2) Morgan M Page, performance + video artist/writer/activist. “Most notable trans character” is a different question from “best trans character”. Obviously, in terms of notoriety, the lead on Amazon’s Transparent, or perhaps Unique on Glee. But both of those characters suffer from two major problems: firstly, they aren’t played by trans actors; and secondly, their storylines don’t really have much to do with actual trans people. Instead, their storylines revolve around the reactions cis people have to them. So they don’t even count as trans characters, because there’s nothing trans about them. Personally, I was impressed with Harmony Santana’s role as Vanessa in 2011 American independent drama Gun Hill Road. Similarly, Laverne Cox as Sophia on Orange is the New Black was a revelation.
3) Lisa Williamson, writer. I think I’ll have to go with Sophia Burset (played by Laverne Cox) in Orange is the New Black. Although her role is not large, her impact is and having a trans character played by a trans woman feature in such a popular mainstream show feels very significant. It also helps that off-screen Laverne speaks so wisely and eloquently about trans issues.
4) Debbie Moon, writer. There have been some really great trans characters over the last few years, so it’s a difficult decision, but I’m going to plump for Venus Van Dam, the trans sex worker who’s a recurring character on Sons of Anarchy. Her introduction was humorous, as a hired player in a scheme to blackmail a local businessman with incriminating photographs, but she was never played for laughs. In subsequent appearances, she’s been presented as a tough woman who’s lived a hard life and suffered abuse, but who remains compassionate, kind and determined to walk her own path, however hard. Yes, the trans sex worker is a cliche, but the writers (and actor Walton Goggins) have worked hard to make her a person.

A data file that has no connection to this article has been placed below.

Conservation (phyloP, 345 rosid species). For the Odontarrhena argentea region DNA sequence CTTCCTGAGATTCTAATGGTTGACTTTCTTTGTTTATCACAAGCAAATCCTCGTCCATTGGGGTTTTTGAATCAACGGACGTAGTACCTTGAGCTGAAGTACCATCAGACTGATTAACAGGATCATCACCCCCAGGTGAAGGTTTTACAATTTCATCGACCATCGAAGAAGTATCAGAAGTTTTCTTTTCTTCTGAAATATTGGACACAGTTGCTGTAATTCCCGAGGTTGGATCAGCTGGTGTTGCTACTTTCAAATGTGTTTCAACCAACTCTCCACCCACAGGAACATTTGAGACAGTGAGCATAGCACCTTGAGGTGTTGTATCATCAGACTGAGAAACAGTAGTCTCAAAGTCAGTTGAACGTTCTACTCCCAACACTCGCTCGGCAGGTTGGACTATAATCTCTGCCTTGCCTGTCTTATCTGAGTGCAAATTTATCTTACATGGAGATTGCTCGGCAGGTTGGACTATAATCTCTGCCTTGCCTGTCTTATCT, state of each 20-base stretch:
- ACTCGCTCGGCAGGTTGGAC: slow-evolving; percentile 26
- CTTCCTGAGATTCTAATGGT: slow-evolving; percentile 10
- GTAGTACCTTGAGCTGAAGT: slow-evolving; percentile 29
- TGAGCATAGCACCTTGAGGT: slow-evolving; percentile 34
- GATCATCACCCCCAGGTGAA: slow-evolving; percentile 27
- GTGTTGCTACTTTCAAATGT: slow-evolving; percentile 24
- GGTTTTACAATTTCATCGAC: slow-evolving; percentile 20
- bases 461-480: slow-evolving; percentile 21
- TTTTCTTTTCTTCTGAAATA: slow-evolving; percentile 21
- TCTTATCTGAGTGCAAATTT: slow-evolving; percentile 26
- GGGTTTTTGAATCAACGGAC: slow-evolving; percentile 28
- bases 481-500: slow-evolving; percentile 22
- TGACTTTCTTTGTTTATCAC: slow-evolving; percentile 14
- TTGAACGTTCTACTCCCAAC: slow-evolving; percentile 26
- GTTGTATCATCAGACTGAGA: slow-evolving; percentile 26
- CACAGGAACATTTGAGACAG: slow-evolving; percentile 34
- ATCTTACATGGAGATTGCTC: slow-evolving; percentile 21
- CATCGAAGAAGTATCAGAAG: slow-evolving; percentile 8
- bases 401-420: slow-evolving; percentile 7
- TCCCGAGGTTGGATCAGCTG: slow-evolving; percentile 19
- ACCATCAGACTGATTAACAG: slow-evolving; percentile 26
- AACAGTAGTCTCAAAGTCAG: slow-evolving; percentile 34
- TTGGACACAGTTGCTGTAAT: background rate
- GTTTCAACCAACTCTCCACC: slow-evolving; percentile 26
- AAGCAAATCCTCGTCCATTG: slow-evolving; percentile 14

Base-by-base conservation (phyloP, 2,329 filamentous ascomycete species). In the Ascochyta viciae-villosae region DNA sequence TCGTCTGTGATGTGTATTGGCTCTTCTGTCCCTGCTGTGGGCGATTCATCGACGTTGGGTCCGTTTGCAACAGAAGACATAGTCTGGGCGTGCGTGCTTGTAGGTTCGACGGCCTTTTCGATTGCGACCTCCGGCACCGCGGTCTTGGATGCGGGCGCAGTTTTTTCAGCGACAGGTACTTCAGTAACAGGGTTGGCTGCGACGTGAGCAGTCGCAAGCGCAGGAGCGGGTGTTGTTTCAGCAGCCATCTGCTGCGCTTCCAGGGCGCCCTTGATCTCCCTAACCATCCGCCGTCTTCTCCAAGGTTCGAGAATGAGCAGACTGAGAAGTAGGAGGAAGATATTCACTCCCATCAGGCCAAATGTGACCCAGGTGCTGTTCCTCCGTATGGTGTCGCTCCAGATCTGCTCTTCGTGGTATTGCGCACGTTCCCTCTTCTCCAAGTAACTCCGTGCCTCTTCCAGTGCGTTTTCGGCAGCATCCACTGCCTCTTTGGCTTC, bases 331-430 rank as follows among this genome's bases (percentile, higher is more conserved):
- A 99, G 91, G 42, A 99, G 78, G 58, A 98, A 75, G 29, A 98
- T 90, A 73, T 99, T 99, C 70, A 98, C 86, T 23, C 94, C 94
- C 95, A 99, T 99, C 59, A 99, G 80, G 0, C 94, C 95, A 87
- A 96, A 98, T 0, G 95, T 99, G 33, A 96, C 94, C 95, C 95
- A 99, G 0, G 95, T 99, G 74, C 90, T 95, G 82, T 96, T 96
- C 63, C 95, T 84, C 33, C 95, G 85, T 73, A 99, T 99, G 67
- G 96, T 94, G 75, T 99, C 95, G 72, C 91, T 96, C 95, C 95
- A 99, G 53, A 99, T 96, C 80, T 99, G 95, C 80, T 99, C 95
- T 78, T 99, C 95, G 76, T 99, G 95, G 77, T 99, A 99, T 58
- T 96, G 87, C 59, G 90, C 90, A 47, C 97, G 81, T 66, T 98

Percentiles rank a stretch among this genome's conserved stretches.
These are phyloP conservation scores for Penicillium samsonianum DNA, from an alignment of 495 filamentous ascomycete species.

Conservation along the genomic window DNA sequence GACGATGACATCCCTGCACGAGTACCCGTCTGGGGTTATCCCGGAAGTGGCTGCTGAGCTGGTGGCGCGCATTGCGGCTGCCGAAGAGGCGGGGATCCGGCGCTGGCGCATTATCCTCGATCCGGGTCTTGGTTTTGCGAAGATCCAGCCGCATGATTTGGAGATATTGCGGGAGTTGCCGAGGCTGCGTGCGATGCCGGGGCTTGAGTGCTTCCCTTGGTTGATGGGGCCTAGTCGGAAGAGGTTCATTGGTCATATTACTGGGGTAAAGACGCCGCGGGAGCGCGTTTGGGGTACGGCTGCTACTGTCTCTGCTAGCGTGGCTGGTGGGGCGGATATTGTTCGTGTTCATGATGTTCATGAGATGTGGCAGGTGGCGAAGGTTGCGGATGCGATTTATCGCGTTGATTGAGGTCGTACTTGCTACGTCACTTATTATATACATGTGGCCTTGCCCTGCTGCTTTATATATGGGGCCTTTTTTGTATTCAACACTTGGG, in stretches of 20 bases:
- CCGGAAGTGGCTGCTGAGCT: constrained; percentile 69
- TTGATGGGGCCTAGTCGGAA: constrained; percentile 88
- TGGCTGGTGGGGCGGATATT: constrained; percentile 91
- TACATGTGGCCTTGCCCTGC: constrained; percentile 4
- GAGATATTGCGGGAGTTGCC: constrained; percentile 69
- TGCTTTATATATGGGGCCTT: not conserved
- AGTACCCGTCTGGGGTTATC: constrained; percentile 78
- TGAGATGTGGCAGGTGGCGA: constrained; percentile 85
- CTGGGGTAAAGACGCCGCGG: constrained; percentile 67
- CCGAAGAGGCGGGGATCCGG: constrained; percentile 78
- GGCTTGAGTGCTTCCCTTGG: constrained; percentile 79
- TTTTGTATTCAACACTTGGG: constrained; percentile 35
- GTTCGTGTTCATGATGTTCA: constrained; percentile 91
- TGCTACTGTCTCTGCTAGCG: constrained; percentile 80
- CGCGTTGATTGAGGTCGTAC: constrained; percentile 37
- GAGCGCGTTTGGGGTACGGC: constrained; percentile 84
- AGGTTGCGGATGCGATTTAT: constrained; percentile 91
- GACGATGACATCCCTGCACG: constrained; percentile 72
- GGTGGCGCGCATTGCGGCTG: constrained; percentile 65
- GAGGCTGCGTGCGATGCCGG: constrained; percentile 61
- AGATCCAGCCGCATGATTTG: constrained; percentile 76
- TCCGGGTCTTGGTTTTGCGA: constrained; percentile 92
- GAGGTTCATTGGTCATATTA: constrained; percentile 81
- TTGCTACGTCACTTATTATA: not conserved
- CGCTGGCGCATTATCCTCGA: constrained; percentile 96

Venus feels important to me because of her context. Though the female characters in Sons of Anarchy have always been surprisingly strong, a testosterone-driven crime drama set in a male-dominated subculture doesn’t feel like a natural place to find a sympathetic trans female. There are people watching and caring about Venus who would never watch Transparent or Orange Is the New Black, and that makes her an important step forward for representation – and a great character!